Date of Award


Document Type


Degree Name


Organizational Unit

Graduate School of Social Work

First Advisor

Kimberly Bender, Ph.D.

Second Advisor

Inna Altschul

Third Advisor

Jeff Jenson

Fourth Advisor

George Leibowitz


Family, Sex offending, Treatment approaches, Youth


Families are frequently identified as a risk for supporting and perpetuating sexually abusive behavior among youth. Traditionally, the field has focused on deficits of families rather than considering them as a resource to promote change. Although emerging literature strongly argues the need to target families in the healing process, treatment initiatives rarely follow suite, and research has failed to comprehensively document the effectiveness of family-inclusive treatment. Knowing there are several gaps in literature, the current study was conducted to investigate the process of engagement in treatment, understand the nuances of family treatment, and to uncover positive outcomes associated with family involvement. An embedded mixed methods design was carried out in collaboration with the Colorado Sex Offender Management Board. Quantitative data were collected from probation files of adjudicated youth (N = 85) in three different Colorado jurisdictions, and qualitative data were collected from approved Colorado treatment providers (N = 19). Rigorous data analyses techniques were employed, including a qualitative Grounded Theory approach using structural, values, and focused coding schemas to analyze qualitative data and logistic regression models to analyze quantitative data. Qualitative results reveled the high level of stress among families and underscored the therapeutic relationship and treatment components as reciprocal provisions of treatment, whereby one is contingent upon the other for ethical service delivery. Quantitative logistic regression models demonstrated that youth with greater family service involvement (measured on a continuous scale composed of constructs of family therapy, multi-family group, family multi-disciplinary team, informed supervision, and family reunification) were three times more likely to successfully complete treatment than those who did not receive any family services. A conceptual model emerged that revealed strategies to move families through the treatment process. Inherent implications suggest that: crisis prevention initiatives are important to avert high levels of family stress; current treatment frameworks should be revised to include family protective factors; critical mechanisms of change should be tested quantitatively; and family services should occur uniformly. Overall, future research steps should detail a manual for how to pragmatically move families through the treatment process, test the effectiveness of that manual, and then disseminate effective methods to the provider community.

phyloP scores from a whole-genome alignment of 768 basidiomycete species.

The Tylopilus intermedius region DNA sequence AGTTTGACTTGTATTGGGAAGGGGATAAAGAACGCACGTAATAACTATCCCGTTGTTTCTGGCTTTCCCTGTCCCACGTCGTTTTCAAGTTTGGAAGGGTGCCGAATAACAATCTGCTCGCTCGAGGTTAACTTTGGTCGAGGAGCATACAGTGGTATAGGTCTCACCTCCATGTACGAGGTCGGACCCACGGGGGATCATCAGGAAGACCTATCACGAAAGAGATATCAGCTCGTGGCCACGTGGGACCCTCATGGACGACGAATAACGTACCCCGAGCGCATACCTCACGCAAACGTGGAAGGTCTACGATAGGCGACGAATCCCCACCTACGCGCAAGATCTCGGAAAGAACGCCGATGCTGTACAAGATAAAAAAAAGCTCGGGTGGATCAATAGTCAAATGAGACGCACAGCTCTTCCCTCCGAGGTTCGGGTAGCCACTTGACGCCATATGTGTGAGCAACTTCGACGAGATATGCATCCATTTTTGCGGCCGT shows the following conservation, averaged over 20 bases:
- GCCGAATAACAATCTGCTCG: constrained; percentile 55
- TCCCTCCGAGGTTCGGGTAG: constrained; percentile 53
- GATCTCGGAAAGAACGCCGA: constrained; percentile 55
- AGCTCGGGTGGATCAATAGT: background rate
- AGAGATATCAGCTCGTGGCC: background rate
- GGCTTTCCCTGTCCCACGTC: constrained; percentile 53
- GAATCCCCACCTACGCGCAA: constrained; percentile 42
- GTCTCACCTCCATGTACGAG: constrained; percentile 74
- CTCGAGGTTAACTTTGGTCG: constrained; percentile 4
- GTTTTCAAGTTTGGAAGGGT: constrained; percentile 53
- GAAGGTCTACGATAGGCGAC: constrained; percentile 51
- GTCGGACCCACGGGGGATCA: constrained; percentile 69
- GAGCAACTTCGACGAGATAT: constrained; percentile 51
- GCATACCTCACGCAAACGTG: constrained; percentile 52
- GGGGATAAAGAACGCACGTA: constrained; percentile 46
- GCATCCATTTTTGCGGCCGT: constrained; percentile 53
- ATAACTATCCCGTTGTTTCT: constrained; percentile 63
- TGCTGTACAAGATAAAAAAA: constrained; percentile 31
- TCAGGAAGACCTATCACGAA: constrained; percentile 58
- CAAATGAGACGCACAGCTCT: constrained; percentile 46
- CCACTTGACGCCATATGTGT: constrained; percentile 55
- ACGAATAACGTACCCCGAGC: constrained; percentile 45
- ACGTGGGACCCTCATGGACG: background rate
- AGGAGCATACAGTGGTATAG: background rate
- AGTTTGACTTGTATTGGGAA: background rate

Publication Statement

Copyright is held by the author. User is responsible for all copyright compliance.

Rights Holder

Jamie R. Yoder


Received from ProQuest

File Format




File Size

241 p.


Social work